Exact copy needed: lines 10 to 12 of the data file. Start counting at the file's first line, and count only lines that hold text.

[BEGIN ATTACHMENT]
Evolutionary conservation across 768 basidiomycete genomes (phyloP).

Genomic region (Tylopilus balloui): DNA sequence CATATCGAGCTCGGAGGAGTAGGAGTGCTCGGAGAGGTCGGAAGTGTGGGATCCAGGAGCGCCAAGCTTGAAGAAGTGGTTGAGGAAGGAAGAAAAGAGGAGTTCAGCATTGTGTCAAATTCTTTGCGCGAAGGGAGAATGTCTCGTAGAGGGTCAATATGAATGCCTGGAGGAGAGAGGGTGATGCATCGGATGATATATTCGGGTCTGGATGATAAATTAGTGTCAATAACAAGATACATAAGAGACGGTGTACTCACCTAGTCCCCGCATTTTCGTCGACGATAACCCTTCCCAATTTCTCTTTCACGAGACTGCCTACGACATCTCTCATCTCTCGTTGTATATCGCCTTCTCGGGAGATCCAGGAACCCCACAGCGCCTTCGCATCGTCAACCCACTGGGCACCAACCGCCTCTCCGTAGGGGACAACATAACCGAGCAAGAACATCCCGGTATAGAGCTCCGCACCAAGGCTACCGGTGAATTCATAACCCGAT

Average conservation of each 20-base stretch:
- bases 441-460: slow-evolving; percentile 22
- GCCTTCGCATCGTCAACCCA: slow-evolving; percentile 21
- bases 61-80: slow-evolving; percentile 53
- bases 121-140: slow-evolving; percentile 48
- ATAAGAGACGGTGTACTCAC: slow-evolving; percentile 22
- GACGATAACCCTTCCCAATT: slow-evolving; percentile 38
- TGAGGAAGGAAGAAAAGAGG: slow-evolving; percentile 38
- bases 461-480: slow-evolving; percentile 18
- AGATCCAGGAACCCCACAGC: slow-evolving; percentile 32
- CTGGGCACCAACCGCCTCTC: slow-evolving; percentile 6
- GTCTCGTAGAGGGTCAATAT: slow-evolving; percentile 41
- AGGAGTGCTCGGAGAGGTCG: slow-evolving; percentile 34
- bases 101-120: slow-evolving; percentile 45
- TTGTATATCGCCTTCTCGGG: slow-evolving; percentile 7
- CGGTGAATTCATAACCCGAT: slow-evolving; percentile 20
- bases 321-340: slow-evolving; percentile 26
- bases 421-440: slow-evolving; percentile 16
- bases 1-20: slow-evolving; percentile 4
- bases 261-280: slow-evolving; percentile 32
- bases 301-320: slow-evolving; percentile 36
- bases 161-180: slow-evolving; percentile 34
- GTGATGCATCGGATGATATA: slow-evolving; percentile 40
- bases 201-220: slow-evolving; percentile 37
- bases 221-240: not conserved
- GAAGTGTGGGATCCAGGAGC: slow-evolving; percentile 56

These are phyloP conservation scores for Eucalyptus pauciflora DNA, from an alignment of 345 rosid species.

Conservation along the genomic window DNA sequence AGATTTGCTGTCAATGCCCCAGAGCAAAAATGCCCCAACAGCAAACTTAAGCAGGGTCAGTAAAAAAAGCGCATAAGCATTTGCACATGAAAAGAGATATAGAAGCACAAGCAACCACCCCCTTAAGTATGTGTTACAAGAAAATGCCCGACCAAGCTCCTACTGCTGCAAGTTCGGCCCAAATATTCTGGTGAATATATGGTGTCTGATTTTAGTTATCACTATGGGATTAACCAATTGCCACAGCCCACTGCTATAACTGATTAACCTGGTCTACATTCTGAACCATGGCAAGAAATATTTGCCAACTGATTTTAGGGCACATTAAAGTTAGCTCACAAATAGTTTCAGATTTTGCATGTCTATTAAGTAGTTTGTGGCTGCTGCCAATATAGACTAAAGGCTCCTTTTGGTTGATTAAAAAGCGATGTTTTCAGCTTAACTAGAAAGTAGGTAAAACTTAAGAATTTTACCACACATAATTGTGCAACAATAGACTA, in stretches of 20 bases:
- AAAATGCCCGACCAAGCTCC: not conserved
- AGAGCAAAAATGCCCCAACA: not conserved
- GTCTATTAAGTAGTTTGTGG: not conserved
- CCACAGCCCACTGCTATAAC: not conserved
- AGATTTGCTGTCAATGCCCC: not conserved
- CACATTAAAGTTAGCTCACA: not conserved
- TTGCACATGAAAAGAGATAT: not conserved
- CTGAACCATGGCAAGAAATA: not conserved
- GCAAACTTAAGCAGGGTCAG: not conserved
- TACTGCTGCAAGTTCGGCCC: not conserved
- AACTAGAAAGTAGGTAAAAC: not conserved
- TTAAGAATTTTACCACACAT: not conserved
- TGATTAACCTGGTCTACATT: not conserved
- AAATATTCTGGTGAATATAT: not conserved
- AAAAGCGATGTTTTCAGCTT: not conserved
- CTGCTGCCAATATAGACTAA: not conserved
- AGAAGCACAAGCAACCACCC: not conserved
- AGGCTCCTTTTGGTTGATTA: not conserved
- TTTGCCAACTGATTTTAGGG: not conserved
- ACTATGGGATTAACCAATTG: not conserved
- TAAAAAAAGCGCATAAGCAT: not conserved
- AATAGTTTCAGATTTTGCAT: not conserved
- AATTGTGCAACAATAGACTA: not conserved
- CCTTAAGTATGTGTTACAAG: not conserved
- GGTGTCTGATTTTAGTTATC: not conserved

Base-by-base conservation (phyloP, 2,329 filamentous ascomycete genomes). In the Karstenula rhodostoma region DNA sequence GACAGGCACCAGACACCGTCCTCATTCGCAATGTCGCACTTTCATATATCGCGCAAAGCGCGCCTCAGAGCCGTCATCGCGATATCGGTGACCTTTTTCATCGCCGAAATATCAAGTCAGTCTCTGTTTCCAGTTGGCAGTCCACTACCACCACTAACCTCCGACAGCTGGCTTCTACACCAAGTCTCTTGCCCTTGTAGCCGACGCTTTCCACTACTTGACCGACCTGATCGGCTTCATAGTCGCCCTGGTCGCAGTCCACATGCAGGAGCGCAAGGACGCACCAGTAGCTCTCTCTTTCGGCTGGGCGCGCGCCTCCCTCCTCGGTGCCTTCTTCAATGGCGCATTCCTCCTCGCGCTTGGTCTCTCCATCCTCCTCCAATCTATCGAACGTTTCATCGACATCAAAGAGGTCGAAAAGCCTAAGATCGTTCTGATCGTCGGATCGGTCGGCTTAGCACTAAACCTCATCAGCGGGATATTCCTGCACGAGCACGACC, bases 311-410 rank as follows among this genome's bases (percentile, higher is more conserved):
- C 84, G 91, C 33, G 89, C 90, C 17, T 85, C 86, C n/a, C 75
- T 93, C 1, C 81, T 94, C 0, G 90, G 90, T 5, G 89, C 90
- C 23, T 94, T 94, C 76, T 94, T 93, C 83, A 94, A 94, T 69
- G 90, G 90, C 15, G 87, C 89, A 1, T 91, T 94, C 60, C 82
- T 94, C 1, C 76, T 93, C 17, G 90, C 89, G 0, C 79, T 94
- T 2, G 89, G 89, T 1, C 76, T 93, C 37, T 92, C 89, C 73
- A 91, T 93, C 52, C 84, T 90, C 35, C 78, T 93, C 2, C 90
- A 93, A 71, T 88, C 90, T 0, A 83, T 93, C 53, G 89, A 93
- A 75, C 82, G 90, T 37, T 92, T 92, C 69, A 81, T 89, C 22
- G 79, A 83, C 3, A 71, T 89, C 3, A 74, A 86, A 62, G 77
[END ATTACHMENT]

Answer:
- TGAGGAAGGAAGAAAAGAGG: slow-evolving; percentile 38
- bases 461-480: slow-evolving; percentile 18
- AGATCCAGGAACCCCACAGC: slow-evolving; percentile 32